[tcpm] status of TCP-MD5 after TCP-AO publication

Lars Eggert <lars.eggert@nokia.com> Wed, 29 July 2009 10:48 UTC

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Subject: [tcpm] status of TCP-MD5 after TCP-AO publication
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at the meeting, the question came up which status TCP-MD5 should have  
after TCP-AO is published. Specifically, whether it should be  
obsoleted by TCP-AO and/or if it should be reclassified as Historic. A  
related issue I came across while trying to form an opinion of the  
former issue is if the publication of TCP-AO means that we can lift  
the Standards Variance for TCP-MD5 introduced by RFC4728. (I'm CC'ing  
the IESG because of this latter point, because that Standards Variance  
came from the SEC and RTG areas.)

I looked at some other cases related to MD5 to see how we handled  
obsoleting or making things Historic in the past, with regards to TCP- 

Example 1 is RFC2537 "RSA/MD5 KEYs and SIGs in the Domain Name System  
(DNS)", which is obsoleted by RFC3110 "RSA/SHA-1 SIGs and RSA KEYs in  
the Domain Name System (DNS)", but *not* moved to Historic. (Note that  
this change replaces MD5 by SHA1, i.e., isn't wire-compatible, similar  
to how moving from TCP-MD5 to TCP-AO isn't
wire-compatible, so that is apparently OK.)

Example 2 is RFC2082, which is also obsoleted (but not made Historic)  
by RFC4822 and also replaces MD5 with another algorithm that affects  

So there is precedent for TCP-AO to obsolete TCP-MD5, which is also  
what the -AO draft currently contains.

Now, on the topic of moving TCP-MD5 to Historic, RFC2026 says that  
even when one spec obsoletes another, there may be cases where the  
obsoleted spec is kept at its original level (i.e., not made Historic)  
to honor the requirements of an installed base, if there is one. (See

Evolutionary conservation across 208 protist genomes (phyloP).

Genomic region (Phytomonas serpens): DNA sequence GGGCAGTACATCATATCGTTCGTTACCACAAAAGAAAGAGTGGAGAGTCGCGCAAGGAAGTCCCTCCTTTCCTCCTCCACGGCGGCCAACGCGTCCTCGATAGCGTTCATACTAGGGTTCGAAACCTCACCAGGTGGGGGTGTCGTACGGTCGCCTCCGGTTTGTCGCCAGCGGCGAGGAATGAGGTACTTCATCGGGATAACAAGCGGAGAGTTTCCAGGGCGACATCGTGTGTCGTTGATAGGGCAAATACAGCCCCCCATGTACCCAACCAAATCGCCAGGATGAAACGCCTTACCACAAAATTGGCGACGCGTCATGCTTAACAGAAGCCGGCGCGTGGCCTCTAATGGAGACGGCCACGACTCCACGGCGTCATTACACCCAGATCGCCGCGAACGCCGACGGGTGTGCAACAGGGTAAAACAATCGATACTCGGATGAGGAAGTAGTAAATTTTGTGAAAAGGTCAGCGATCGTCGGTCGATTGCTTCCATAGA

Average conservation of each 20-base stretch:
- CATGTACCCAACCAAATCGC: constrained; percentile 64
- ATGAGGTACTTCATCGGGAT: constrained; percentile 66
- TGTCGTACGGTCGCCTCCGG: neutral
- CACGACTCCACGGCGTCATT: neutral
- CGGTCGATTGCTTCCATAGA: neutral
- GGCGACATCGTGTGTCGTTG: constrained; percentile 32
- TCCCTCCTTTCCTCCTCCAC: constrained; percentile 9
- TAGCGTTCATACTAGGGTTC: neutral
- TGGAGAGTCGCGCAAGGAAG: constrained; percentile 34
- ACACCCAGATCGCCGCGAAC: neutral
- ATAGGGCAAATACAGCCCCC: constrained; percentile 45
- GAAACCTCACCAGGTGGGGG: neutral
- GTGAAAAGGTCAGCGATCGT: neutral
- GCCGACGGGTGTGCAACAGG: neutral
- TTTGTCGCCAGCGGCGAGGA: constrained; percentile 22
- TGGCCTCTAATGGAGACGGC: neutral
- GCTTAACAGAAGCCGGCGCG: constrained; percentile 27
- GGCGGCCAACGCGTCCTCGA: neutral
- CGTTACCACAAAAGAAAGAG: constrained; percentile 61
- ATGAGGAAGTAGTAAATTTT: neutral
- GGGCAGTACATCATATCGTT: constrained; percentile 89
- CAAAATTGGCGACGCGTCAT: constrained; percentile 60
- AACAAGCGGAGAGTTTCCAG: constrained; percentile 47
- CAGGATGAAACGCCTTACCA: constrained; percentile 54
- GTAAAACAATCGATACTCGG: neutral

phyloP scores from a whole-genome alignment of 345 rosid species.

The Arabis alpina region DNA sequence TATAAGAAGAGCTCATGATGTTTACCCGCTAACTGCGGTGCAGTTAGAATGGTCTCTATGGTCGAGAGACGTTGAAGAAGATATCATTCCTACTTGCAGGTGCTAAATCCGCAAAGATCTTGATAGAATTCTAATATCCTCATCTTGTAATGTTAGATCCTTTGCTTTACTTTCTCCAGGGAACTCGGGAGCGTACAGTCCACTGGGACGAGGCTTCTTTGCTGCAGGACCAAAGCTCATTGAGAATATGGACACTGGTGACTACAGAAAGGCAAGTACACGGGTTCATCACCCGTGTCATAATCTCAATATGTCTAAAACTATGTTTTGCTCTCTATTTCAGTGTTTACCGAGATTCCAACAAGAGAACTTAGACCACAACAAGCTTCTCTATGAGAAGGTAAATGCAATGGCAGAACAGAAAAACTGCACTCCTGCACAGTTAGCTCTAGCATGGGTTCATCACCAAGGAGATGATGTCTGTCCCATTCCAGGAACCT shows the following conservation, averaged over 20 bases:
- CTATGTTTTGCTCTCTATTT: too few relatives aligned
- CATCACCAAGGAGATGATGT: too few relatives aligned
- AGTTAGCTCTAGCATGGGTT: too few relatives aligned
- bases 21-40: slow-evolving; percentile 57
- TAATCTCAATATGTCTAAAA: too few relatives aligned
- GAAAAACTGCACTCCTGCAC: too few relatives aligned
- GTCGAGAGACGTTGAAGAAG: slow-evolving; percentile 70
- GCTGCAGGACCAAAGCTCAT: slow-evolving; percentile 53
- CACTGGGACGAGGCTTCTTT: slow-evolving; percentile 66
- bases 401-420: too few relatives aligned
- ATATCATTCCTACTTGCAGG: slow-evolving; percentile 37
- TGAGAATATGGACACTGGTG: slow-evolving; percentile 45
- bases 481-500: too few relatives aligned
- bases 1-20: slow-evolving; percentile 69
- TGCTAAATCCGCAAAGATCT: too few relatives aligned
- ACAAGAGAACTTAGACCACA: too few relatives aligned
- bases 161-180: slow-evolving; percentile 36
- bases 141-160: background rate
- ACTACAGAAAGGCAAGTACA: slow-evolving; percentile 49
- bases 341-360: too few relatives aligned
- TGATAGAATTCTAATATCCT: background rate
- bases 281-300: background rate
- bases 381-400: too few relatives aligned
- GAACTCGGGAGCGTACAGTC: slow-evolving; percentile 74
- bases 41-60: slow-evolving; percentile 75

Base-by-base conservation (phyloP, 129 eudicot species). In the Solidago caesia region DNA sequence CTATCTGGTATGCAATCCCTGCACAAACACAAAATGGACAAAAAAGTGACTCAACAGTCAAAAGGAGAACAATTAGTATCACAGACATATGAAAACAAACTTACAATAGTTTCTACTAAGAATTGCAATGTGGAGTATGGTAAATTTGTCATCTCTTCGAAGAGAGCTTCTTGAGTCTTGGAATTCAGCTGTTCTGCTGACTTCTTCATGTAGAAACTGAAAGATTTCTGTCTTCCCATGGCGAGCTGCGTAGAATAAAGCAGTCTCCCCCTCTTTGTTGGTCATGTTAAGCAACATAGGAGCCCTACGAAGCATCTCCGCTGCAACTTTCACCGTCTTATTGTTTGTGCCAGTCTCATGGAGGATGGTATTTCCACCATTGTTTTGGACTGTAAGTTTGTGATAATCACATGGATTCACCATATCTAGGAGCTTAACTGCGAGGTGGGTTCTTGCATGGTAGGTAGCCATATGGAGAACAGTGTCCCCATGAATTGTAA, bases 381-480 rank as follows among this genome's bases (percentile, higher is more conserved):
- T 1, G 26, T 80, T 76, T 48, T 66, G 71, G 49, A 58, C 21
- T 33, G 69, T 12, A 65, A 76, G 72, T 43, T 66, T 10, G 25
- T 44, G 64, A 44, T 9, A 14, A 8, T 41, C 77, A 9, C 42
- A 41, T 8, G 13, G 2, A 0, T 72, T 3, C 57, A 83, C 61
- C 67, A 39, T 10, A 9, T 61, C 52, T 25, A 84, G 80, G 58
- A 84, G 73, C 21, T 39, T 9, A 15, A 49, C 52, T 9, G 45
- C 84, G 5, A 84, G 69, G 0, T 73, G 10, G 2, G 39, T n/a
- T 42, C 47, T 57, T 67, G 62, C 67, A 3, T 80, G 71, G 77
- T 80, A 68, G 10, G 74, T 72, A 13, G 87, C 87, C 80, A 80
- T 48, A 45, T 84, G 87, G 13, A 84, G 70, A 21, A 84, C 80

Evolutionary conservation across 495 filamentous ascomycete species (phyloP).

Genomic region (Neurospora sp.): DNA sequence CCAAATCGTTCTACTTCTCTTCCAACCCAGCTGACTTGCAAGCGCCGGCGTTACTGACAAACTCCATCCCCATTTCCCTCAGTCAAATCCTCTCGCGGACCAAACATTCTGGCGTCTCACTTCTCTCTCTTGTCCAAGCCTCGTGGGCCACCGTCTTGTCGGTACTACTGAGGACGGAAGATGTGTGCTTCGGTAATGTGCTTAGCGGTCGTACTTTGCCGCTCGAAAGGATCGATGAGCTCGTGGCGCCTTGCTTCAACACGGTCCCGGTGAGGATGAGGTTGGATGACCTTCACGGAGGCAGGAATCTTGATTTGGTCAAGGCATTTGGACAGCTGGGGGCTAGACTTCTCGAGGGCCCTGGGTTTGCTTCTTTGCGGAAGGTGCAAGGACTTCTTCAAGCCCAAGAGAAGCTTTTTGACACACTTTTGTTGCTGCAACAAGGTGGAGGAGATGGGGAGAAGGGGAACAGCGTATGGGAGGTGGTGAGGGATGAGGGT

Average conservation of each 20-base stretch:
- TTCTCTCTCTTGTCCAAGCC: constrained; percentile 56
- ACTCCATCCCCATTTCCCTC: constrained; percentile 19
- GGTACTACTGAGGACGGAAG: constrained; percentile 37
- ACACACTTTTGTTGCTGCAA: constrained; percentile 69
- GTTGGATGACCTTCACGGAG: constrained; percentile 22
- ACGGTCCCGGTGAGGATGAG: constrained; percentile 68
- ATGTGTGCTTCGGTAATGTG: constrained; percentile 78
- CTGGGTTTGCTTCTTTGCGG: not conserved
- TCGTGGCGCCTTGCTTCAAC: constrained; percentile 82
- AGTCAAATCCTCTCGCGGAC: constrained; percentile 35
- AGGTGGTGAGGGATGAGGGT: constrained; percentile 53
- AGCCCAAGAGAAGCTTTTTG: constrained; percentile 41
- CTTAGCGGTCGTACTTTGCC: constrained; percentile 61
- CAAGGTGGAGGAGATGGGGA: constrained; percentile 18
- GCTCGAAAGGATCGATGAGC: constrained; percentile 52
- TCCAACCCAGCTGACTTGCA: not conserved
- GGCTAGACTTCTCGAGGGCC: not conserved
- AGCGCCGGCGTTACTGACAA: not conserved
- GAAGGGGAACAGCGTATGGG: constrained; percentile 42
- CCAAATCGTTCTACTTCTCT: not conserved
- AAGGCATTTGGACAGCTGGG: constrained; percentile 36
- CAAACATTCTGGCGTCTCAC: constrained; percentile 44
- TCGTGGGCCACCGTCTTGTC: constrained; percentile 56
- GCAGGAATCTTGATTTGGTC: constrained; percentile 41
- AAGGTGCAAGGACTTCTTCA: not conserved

PS below for the actual text.) I believe that TCP-MD5 will still  
remain widely deployed initially even after TCP-AO is published, and  
so moving it to Historic is not something we should aim for at this  
time. Agreed?

Finally, on whether the publication of TCP-AO means that we can lift  
the Standards Variance for TCP-MD5 introduced by RFC4728, I'd be  
really interested in hearing your feedback.


PS: To save you all some scrolling, RFC2026 says this about Historic  

    4.2.4  Historic

    A specification that has been superseded by a more recent
    specification or is for any other reason considered to be obsolete  
    assigned to the "Historic" level.  (Purists have suggested that the
    word should be "Historical"; however, at this point the use of
    "Historic" is historical.)

and later

    6.3  Revising a Standard

    A new version of an established Internet Standard must progress
    through the full Internet standardization process as if it were a
    completely new specification.  Once the new version has reached the
    Standard level, it will usually replace the previous version, which
    will be moved to Historic status.  However, in some cases both
    versions may remain as Internet Standards to honor the requirements
    of an installed base.  In this situation, the relationship between
    the previous and the new versions must be explicitly stated in the
    text of the new version or in another appropriate document (e.g., an
    Applicability Statement; see section 3.2).

    6.4  Retiring a Standard

    As the technology changes and matures, it is possible for a new
    Standard specification to be so clearly superior technically that  
    or more existing standards track specifications for the same  
    should be retired.  In this case, or when it is felt for some other
    reason that an existing standards track specification should be
    retired, the IESG shall approve a change of status of the old
    specification(s) to Historic.  This recommendation shall be issued
    with the same Last-Call and notification procedures used for any
    other standards action.  A request to retire an existing standard  
    originate from a Working Group, an Area Director or some other
    interested party.